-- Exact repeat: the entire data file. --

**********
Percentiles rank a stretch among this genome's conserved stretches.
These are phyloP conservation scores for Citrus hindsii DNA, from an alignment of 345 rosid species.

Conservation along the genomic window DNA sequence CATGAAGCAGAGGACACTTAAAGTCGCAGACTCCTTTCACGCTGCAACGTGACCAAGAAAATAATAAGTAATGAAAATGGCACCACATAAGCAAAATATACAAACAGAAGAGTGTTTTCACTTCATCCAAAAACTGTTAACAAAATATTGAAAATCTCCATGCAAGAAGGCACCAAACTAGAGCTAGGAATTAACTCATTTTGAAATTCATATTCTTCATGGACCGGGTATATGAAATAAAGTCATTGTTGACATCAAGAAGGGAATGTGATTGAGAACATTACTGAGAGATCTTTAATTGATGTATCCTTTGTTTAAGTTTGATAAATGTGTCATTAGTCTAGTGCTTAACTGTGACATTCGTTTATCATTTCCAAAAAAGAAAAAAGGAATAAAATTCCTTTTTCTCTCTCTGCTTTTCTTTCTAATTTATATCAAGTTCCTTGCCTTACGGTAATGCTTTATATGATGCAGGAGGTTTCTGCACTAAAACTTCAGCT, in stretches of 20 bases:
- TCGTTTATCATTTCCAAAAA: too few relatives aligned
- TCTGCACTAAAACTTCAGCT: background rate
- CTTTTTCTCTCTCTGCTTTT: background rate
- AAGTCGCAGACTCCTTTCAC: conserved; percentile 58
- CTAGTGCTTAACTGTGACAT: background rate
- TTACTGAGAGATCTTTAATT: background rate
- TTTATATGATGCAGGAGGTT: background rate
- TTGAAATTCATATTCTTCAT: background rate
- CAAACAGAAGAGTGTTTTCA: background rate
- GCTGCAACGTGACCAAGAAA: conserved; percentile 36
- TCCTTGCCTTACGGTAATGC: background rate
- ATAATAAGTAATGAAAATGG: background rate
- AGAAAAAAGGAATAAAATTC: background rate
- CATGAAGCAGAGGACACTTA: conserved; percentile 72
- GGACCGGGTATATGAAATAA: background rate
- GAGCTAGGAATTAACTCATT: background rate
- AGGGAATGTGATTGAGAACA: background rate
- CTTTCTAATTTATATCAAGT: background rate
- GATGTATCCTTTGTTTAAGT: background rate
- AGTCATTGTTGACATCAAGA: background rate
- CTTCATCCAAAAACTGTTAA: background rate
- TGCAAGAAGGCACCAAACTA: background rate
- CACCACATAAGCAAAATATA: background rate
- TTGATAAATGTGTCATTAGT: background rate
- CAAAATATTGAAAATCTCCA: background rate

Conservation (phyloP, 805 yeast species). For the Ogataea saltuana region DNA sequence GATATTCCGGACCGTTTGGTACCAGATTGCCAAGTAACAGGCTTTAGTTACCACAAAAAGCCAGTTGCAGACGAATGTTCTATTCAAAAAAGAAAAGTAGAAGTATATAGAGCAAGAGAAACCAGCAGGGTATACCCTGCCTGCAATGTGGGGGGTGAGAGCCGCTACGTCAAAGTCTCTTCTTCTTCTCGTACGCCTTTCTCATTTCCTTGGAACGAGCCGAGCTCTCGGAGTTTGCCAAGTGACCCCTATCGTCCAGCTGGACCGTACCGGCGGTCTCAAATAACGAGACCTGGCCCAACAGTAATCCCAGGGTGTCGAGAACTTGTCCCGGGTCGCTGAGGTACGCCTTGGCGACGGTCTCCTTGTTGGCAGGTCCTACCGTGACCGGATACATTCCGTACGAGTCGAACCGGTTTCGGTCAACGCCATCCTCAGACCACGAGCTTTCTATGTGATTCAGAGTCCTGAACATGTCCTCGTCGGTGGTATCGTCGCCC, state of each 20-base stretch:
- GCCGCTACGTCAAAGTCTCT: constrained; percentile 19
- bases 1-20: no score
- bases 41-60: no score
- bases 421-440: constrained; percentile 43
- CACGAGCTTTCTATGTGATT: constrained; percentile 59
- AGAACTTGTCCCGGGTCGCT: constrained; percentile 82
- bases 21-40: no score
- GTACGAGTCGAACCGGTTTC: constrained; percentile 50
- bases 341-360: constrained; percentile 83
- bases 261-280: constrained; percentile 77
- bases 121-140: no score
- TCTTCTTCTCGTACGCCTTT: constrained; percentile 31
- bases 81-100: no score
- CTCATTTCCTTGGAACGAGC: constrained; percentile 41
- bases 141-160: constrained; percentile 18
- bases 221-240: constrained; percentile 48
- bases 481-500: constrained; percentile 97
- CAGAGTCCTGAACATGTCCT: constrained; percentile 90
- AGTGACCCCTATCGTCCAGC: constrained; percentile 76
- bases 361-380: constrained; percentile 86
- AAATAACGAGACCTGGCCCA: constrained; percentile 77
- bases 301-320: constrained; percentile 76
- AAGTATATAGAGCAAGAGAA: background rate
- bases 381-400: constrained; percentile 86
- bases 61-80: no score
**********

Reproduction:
Percentiles rank a stretch among this genome's conserved stretches.
These are phyloP conservation scores for Citrus hindsii DNA, from an alignment of 345 rosid species.

Conservation along the genomic window DNA sequence CATGAAGCAGAGGACACTTAAAGTCGCAGACTCCTTTCACGCTGCAACGTGACCAAGAAAATAATAAGTAATGAAAATGGCACCACATAAGCAAAATATACAAACAGAAGAGTGTTTTCACTTCATCCAAAAACTGTTAACAAAATATTGAAAATCTCCATGCAAGAAGGCACCAAACTAGAGCTAGGAATTAACTCATTTTGAAATTCATATTCTTCATGGACCGGGTATATGAAATAAAGTCATTGTTGACATCAAGAAGGGAATGTGATTGAGAACATTACTGAGAGATCTTTAATTGATGTATCCTTTGTTTAAGTTTGATAAATGTGTCATTAGTCTAGTGCTTAACTGTGACATTCGTTTATCATTTCCAAAAAAGAAAAAAGGAATAAAATTCCTTTTTCTCTCTCTGCTTTTCTTTCTAATTTATATCAAGTTCCTTGCCTTACGGTAATGCTTTATATGATGCAGGAGGTTTCTGCACTAAAACTTCAGCT, in stretches of 20 bases:
- TCGTTTATCATTTCCAAAAA: too few relatives aligned
- TCTGCACTAAAACTTCAGCT: background rate
- CTTTTTCTCTCTCTGCTTTT: background rate
- AAGTCGCAGACTCCTTTCAC: conserved; percentile 58
- CTAGTGCTTAACTGTGACAT: background rate
- TTACTGAGAGATCTTTAATT: background rate
- TTTATATGATGCAGGAGGTT: background rate
- TTGAAATTCATATTCTTCAT: background rate
- CAAACAGAAGAGTGTTTTCA: background rate
- GCTGCAACGTGACCAAGAAA: conserved; percentile 36
- TCCTTGCCTTACGGTAATGC: background rate
- ATAATAAGTAATGAAAATGG: background rate
- AGAAAAAAGGAATAAAATTC: background rate
- CATGAAGCAGAGGACACTTA: conserved; percentile 72
- GGACCGGGTATATGAAATAA: background rate
- GAGCTAGGAATTAACTCATT: background rate
- AGGGAATGTGATTGAGAACA: background rate
- CTTTCTAATTTATATCAAGT: background rate
- GATGTATCCTTTGTTTAAGT: background rate
- AGTCATTGTTGACATCAAGA: background rate
- CTTCATCCAAAAACTGTTAA: background rate
- TGCAAGAAGGCACCAAACTA: background rate
- CACCACATAAGCAAAATATA: background rate
- TTGATAAATGTGTCATTAGT: background rate
- CAAAATATTGAAAATCTCCA: background rate

Conservation (phyloP, 805 yeast species). For the Ogataea saltuana region DNA sequence GATATTCCGGACCGTTTGGTACCAGATTGCCAAGTAACAGGCTTTAGTTACCACAAAAAGCCAGTTGCAGACGAATGTTCTATTCAAAAAAGAAAAGTAGAAGTATATAGAGCAAGAGAAACCAGCAGGGTATACCCTGCCTGCAATGTGGGGGGTGAGAGCCGCTACGTCAAAGTCTCTTCTTCTTCTCGTACGCCTTTCTCATTTCCTTGGAACGAGCCGAGCTCTCGGAGTTTGCCAAGTGACCCCTATCGTCCAGCTGGACCGTACCGGCGGTCTCAAATAACGAGACCTGGCCCAACAGTAATCCCAGGGTGTCGAGAACTTGTCCCGGGTCGCTGAGGTACGCCTTGGCGACGGTCTCCTTGTTGGCAGGTCCTACCGTGACCGGATACATTCCGTACGAGTCGAACCGGTTTCGGTCAACGCCATCCTCAGACCACGAGCTTTCTATGTGATTCAGAGTCCTGAACATGTCCTCGTCGGTGGTATCGTCGCCC, state of each 20-base stretch:
- GCCGCTACGTCAAAGTCTCT: constrained; percentile 19
- bases 1-20: no score
- bases 41-60: no score
- bases 421-440: constrained; percentile 43
- CACGAGCTTTCTATGTGATT: constrained; percentile 59
- AGAACTTGTCCCGGGTCGCT: constrained; percentile 82
- bases 21-40: no score
- GTACGAGTCGAACCGGTTTC: constrained; percentile 50
- bases 341-360: constrained; percentile 83
- bases 261-280: constrained; percentile 77
- bases 121-140: no score
- TCTTCTTCTCGTACGCCTTT: constrained; percentile 31
- bases 81-100: no score
- CTCATTTCCTTGGAACGAGC: constrained; percentile 41
- bases 141-160: constrained; percentile 18
- bases 221-240: constrained; percentile 48
- bases 481-500: constrained; percentile 97
- CAGAGTCCTGAACATGTCCT: constrained; percentile 90
- AGTGACCCCTATCGTCCAGC: constrained; percentile 76
- bases 361-380: constrained; percentile 86
- AAATAACGAGACCTGGCCCA: constrained; percentile 77
- bases 301-320: constrained; percentile 76
- AAGTATATAGAGCAAGAGAA: background rate
- bases 381-400: constrained; percentile 86
- bases 61-80: no score